Our son, Jeremy, has renewed my passion as an environmental activist. I have to admit that my resolve to recycle had flagged since the first Earth day celebration in Mr. Price's biology class on April 22, 1970. I had become disillusioned by rampant consumerism and a culture obsessed with accumulation and disposal. But Jeremy has helped me remember the promise I made as high school sophmore in the Spring of 1970 when we all pledged to be caretakers of this earth. He has reminded me that every piece of cardboard, every plastic water bottle recycled is a gift of appreciation to the world of water, rocks, rivers, sky and air that so blesses my experience every day. We share this earth and as Mary Baker Eddy tells us "as in heaven, so on earth, God is omnipotent, supreme". It is His earth and we share the universe with all of its inhabitants in one bond of unity.

Or, as Mindy puts it:

"...One in purpose, one in power
One in the moment, one with a flower
One in kindness, one in peace
One in the Mind that foresees our release..."

Each blossom on every tree sings a song of renewal, of fresh starts and new growth.  Every napping duck floating on the ponds that pepper this park with cool refreshment paints a memorial to the wisdom of trusting the buoying power of Spirit to uphold us as we rest in His care.

"...Like a seedling that grows in the forest
Like the light shining forth from the sun
Like a branch and the tree, a drop and the sea
A hymn and the choir, a flame and the fire
I and my Father are one..."

I pray you have a moment…even if it’s only to look out your window or reach down and let your hand brush along the new grass as you walk to your commune in gratitude with this biospiritual community with which we share space in the universe.  I believe that Mary Baker Eddy encouraged us to respect this biospiritual family when she reminds her readers:

“Mind maintains all identities from a blade of grass to a star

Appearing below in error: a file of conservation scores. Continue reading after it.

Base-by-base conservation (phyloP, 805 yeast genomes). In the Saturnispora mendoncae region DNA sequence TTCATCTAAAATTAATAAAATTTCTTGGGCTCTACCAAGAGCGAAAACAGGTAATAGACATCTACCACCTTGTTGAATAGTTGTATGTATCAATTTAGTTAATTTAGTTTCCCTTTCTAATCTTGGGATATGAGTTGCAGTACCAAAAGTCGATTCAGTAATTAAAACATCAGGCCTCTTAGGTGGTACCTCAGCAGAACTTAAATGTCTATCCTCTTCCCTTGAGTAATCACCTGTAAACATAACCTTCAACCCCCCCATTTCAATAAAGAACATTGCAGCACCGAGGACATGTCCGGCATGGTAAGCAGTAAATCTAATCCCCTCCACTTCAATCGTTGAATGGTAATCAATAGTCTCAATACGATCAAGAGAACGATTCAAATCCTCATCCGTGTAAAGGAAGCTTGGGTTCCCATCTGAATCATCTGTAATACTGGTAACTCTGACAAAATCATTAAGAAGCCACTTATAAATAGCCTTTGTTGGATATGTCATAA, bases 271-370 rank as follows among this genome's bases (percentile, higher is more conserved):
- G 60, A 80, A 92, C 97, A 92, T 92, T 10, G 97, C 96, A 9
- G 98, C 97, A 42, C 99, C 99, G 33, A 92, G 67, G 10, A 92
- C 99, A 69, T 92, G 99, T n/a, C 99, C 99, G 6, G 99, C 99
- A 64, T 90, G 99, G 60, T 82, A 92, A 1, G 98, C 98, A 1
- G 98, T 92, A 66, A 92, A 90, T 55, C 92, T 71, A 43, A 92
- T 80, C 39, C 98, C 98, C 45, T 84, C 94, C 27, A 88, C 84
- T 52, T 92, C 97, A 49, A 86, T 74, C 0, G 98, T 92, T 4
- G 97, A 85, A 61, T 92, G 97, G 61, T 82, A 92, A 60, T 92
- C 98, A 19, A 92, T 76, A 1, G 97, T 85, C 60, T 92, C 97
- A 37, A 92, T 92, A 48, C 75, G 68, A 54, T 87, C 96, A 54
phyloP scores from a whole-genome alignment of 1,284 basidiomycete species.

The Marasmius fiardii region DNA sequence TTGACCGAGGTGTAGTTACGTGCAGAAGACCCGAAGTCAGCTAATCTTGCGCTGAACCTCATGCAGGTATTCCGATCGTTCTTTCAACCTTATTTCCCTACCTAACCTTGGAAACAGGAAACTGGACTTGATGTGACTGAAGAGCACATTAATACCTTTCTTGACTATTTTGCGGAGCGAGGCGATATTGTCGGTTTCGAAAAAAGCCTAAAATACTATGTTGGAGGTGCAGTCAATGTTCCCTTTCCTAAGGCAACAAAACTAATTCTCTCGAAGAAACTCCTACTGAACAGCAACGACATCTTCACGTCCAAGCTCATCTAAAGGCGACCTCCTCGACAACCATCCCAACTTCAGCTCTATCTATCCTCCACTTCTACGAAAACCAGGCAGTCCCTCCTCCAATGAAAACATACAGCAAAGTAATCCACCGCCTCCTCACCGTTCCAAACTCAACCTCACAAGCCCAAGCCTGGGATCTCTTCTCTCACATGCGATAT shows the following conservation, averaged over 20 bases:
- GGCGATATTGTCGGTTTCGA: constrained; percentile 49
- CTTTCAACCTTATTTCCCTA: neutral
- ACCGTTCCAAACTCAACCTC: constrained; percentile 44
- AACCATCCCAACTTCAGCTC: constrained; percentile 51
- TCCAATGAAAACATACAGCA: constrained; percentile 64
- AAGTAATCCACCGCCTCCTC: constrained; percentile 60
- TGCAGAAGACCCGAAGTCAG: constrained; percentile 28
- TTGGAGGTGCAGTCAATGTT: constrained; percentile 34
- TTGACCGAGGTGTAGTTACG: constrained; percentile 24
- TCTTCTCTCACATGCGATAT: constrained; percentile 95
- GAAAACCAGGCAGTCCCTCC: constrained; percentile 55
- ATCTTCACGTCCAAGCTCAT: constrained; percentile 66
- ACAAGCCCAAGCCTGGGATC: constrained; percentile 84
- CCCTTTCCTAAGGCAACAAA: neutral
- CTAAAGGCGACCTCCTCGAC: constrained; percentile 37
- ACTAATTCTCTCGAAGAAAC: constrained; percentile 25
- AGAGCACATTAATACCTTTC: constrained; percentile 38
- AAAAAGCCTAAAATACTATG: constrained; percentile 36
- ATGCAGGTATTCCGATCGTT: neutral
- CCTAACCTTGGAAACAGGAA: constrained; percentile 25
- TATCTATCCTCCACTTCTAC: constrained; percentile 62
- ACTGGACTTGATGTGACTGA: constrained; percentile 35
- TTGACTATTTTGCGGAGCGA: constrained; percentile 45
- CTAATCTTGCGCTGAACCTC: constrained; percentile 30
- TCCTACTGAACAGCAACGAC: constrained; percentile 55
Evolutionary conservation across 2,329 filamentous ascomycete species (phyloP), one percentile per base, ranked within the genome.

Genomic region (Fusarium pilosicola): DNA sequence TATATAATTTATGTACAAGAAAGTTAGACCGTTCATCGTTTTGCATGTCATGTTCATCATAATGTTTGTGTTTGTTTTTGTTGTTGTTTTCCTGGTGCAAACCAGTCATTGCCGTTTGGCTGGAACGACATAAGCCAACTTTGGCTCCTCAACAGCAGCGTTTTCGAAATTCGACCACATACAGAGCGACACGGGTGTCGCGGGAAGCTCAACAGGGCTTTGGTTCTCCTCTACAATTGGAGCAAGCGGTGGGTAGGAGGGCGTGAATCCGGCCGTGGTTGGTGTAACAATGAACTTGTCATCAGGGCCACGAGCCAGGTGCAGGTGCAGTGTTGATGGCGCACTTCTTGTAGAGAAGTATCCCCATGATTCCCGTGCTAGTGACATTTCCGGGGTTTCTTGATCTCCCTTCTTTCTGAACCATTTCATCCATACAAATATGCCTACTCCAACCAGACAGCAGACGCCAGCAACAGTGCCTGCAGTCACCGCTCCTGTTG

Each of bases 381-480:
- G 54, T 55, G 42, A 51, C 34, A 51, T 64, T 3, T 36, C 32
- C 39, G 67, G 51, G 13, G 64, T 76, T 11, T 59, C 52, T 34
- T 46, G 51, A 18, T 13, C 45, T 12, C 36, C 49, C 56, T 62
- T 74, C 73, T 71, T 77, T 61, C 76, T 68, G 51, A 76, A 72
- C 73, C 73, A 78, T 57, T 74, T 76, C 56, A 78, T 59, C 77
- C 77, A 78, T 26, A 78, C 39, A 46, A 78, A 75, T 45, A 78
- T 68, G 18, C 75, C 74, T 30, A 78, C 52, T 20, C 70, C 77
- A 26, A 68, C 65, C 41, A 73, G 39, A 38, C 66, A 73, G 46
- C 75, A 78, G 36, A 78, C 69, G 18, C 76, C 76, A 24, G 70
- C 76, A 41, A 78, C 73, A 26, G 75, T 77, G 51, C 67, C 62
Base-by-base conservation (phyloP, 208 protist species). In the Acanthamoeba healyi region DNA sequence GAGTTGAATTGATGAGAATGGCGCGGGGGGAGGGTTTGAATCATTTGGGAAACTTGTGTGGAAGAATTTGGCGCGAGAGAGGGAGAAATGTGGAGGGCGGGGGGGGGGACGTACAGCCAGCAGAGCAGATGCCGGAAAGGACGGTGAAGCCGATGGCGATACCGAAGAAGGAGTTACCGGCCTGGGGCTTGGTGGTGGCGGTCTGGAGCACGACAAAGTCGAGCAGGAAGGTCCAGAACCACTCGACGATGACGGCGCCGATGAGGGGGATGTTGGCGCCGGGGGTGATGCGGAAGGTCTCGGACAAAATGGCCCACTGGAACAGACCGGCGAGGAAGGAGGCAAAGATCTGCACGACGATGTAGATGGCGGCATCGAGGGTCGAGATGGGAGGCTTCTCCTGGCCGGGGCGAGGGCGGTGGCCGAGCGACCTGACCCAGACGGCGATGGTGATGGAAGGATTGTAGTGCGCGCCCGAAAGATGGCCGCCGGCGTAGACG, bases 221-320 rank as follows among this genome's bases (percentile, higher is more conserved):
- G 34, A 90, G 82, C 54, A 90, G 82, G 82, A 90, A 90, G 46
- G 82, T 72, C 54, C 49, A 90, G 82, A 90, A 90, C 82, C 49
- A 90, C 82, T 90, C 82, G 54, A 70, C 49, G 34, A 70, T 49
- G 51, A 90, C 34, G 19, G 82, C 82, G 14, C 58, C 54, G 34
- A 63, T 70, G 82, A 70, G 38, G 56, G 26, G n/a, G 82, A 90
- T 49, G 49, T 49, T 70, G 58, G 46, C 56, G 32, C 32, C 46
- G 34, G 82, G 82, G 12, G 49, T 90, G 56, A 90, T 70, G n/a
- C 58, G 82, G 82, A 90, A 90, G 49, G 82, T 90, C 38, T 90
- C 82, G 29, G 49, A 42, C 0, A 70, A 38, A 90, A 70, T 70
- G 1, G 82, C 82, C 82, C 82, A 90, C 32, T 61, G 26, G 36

as distinct and eternal.”

That a blade of grass has a distinct and eternal identity is breathtaking and sobering. What have I to learn from this humble teacher?  I think I’ll head back out for another class in humility and grace.  Then down to the pond for Trust 101.

"...One in purpose, one in power
One in the moment, one with a flower
One in kindness, one in peace
One in the Mind that foresees our release.”

- Mindy Jostyn
Thank you Mindy...

(and, Jeff as editor)


  1. Thank you so much, Kate. I really really loved that. You said it all perfectly.

  2. Anonymous12:43 PM

    Thank you so much, Kate. I really really loved that. You said it all perfectly.

  3. I thought of your blog this morning in church as I appreciated the gorgeous arrangement of flowers in front of the podium--orange roses, yellow lilies, burgundy carnations, lavendar daisies, white sweatpeas--seeing in it God's all-goodness, joy and love. I'm grateful for your idea that making consious world-friendly decisions aren't so much a matter of "don'ts", "ought to's" or right and wrong, but simply a matter of expressing kindness and gratitude to God. I'm reminded of the verse from Matthew, "In asmuch as ye have done it unto one of the least of these my brethren, ye have done it unto me." Today this says to me, that taking care of God's creation (bothering to take home and recycle the soda bottle or put even the tiny grocery receipt in the paper recyling box, or for my family thinking about animal welfare in what we consume) is loving God.